Mia Scher, Emily Zhu
It was about ten years ago when my mom, fed up with my dogs, stripped our entire house of carpet and transitioned entirely to hardwood floors as a result of their intense shedding and them tracking mud into the house. Our white couches quickly became detailed with chew marks and black dog hair. My Webkinz would mysteriously go missing until they would be uncovered underneath Java’s snout, and my dinosaur chicken nuggets would disappear from my plate as Jazz licked her chops. Three kids, two black labs, one bunny and eight chickens made our days far from mundane.
Today, I come home to a silent house that only contains my now-elderly dogs lounging on their beds. With Java nearing 13 and Jazz nearing 12, they’re archaic in dog terms. We’ve begun putting rugs and dog beds in various parts of the house so Java’s weakened hips and fragile paws can get traction, and he can have a base camp every couple of feet in case the pain gets too much.
It was around 7 p.m. last night when I came home to hear Java crying from behind the door of my brother’s empty, dark, cold, hardwood floored bedroom. He was stuck behind the door that he used to use his snout or paw to open. But now, he sat there, trying to get out a bark for help, although it was clear he had no idea where he was, how he got there or how to get out.
These instances of displacement and confusion that Java experiences have become the new normal. The sound of his gray paws pacing our floor as he tries to navigate himself from my parent’s bedroom to the kitchen has become white noise to me. Java’s bones, joints and muscles are enfeebled to the point where the rugs and beds don’t provide that much help, anyway.
The hardest thing is watching Jazz try to make sense out of Java’s inevitable aging. I see as she tries to comprehend the idea that one day she will not have him and one day, she will be alone. Coming home from school I am greeted by Jazz running up to my car, wagging her tail and smiling while Java tries to keep up from about 20 feet back. However, this is one of the many depressions that are a part of life. We must grasp the idea that at one point or another, we’re all going be on our own, it’s just a matter of time. My family and I (including Jazz) look at Java getting weaker. Naturally, we realize that we are going to have to say goodbye in the near future, but emotionally, we don’t want to do it and don’t think we can.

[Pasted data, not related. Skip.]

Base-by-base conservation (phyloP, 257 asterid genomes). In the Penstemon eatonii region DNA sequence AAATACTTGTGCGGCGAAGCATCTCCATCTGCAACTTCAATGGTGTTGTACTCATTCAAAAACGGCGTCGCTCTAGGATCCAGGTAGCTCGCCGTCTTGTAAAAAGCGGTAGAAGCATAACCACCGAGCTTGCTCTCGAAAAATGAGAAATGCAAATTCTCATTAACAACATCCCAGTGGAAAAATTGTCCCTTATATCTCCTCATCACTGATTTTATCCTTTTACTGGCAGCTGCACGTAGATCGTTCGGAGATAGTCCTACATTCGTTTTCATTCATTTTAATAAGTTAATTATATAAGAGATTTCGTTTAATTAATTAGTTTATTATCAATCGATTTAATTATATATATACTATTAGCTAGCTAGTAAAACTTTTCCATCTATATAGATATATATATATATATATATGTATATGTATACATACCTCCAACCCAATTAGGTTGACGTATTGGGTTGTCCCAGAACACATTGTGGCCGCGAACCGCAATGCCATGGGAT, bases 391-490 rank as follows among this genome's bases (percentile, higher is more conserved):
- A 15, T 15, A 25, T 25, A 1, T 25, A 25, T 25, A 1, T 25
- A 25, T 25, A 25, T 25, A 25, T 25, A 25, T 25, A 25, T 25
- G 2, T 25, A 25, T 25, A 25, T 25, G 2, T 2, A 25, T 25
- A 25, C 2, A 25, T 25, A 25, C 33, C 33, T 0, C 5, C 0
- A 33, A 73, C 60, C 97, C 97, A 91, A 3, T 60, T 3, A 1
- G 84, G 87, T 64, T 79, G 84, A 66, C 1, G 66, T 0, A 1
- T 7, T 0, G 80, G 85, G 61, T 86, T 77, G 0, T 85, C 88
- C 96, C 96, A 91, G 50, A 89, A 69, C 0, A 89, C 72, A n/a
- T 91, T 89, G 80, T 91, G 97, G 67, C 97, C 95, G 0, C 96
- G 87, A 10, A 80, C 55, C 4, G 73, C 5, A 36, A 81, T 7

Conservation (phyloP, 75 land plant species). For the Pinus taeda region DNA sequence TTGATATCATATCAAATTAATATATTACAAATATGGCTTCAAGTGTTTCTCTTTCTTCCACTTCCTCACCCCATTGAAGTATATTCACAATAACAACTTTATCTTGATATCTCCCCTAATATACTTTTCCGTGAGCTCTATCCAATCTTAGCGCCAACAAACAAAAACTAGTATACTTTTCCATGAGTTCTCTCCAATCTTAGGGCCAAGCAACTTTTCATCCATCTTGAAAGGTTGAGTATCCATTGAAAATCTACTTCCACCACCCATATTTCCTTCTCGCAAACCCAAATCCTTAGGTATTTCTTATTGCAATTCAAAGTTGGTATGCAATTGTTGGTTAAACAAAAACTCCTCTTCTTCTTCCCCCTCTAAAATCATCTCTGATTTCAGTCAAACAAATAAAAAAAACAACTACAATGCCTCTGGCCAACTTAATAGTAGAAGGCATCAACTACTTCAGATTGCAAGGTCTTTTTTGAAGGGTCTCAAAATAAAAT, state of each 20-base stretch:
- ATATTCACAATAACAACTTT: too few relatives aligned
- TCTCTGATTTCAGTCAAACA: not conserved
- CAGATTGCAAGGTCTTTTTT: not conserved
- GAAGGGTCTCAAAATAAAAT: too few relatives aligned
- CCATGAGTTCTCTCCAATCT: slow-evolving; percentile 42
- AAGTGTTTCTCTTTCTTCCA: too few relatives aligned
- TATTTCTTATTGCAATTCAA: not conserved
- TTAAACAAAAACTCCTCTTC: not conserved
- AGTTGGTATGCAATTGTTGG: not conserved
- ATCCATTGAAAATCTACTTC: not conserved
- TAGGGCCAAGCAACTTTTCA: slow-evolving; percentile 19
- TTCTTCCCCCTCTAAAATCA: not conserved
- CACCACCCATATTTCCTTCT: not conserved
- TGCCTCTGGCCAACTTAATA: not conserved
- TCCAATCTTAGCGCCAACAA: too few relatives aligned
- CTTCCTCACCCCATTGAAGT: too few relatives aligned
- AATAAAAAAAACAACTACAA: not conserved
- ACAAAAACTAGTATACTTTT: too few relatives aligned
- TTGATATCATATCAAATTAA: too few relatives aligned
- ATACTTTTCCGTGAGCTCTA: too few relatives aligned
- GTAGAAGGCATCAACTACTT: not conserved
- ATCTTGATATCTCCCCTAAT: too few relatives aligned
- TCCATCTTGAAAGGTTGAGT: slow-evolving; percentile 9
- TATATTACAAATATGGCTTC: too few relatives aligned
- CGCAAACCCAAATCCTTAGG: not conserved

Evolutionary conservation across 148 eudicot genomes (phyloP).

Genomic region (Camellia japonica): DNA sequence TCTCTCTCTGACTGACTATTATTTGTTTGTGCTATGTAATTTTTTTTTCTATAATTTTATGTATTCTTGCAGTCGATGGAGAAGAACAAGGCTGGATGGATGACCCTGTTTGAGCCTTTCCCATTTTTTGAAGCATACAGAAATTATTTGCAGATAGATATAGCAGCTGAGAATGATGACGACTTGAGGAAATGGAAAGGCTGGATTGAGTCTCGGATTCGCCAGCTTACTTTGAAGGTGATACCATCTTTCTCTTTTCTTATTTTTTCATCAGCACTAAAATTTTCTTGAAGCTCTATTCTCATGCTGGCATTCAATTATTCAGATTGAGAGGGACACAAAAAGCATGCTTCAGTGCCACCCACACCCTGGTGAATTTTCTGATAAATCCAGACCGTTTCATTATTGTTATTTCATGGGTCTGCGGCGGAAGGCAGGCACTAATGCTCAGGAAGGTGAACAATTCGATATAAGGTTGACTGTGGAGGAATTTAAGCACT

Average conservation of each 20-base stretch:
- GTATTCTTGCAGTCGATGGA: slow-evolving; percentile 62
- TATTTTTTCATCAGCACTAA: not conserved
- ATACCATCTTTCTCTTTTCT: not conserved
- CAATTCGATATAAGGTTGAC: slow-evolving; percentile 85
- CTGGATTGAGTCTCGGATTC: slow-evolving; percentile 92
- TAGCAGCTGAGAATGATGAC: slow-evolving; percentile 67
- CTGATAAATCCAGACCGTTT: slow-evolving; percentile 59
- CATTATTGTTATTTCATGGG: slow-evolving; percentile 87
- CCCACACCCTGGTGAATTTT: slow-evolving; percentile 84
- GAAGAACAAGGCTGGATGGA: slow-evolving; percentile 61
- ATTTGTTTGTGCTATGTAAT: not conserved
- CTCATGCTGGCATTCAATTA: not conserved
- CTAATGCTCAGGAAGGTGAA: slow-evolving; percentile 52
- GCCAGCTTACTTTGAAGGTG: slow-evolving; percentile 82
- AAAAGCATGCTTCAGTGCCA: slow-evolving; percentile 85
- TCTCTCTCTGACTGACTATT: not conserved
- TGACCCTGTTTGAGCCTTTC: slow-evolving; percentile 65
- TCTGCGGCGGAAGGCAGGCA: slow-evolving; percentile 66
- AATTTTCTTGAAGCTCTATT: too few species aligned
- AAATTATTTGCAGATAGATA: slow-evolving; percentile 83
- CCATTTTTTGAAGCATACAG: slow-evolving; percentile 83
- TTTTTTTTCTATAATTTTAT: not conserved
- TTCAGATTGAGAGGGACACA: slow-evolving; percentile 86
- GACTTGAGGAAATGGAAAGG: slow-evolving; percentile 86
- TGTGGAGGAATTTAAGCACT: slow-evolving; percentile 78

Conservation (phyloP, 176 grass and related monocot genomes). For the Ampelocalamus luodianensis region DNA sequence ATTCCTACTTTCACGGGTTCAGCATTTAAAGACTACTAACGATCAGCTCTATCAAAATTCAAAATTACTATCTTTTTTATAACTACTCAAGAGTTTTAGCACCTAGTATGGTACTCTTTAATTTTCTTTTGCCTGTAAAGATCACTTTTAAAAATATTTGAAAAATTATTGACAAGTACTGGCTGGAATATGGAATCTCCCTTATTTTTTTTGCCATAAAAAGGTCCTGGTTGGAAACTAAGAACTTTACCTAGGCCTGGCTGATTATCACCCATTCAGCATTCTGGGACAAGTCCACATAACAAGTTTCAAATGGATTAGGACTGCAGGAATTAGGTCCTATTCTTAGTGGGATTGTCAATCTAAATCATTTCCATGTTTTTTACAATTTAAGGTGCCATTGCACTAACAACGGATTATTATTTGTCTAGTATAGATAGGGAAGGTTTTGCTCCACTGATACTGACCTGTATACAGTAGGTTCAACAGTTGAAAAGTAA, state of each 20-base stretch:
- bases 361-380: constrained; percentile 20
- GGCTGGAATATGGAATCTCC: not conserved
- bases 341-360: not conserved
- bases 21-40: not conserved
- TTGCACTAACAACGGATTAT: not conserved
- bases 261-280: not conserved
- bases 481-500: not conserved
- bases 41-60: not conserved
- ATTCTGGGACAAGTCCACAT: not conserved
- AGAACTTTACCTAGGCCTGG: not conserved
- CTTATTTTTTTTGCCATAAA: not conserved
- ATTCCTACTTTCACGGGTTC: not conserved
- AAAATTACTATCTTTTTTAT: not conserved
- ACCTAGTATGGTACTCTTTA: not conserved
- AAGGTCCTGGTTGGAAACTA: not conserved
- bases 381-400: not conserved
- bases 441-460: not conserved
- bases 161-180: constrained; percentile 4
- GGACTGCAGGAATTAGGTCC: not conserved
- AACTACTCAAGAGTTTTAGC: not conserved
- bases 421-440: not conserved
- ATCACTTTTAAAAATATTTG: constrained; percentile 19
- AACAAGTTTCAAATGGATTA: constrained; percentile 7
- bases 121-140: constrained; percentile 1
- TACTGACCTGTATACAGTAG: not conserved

“Taking the dogs out for a run” slowly became “Taking the dogs out for a walk,” which is slowly becoming “Taking Jazz out for a walk.”
Java is in the conclusion of his life now with his days spent mostly napping, rather than playing on the grass with Jazz or chasing squirrels which was customary for him up until about a year ago. However, he still demonstrates his most common Java trait: he wants to be where the people are. He follows me and my parents from room to room as best as he can, cries if he’s sleeping in a room alone and when we’re outside, that’s where he wants to be, no matter how difficult it is for him.
Having two older siblings that have already graduated from Los Altos and haven’t lived with me for years, I have grown up with Java and Jazz. We have lived completely parallel lives, from seeing snow for the first time to finding our first gray hair (lol). As I am approaching my last few years in Los Altos and preparing to move on to the next stage of my life, so are they.
“The day will come when Java won’t be able to get up and is in extreme pain, and when it does it’ll be time to let him go,” our vet said when we recently brought Java in for a checkup.
However, the very thought is unimaginable.
The life lesson that Java has been teaching me since the days I was smaller than him is that the time we have with the ones we love is so valuable, and we must cherish it. We can’t forget to be thankful toward the ones who have given us so much for all they have done, in this case being Java, who has given me the strongest companionship imaginable.
I can see through his cloudy eyes that Java understands that he is old and vulnerable, and it’s become hard to leave him alone with his frights. I notice sometimes as I pull out of the driveway for school, or say bye to them as I leave my house that Java thinks he is being left behind and forgotten. Standing in our driveway, right outside our garage, he curls himself up, lowering the hind of his body gradually, little by little, until his shaking haunches find the floor of the Costco dog bed. He slides his delicate front paws forward, gently, gently, and he is down, and I’m already out the door.
“It’s true what they say. We are their entire lives and it is the greatest shame that they can only bless us with a short spark of time in ours.” – Chrissy Teigen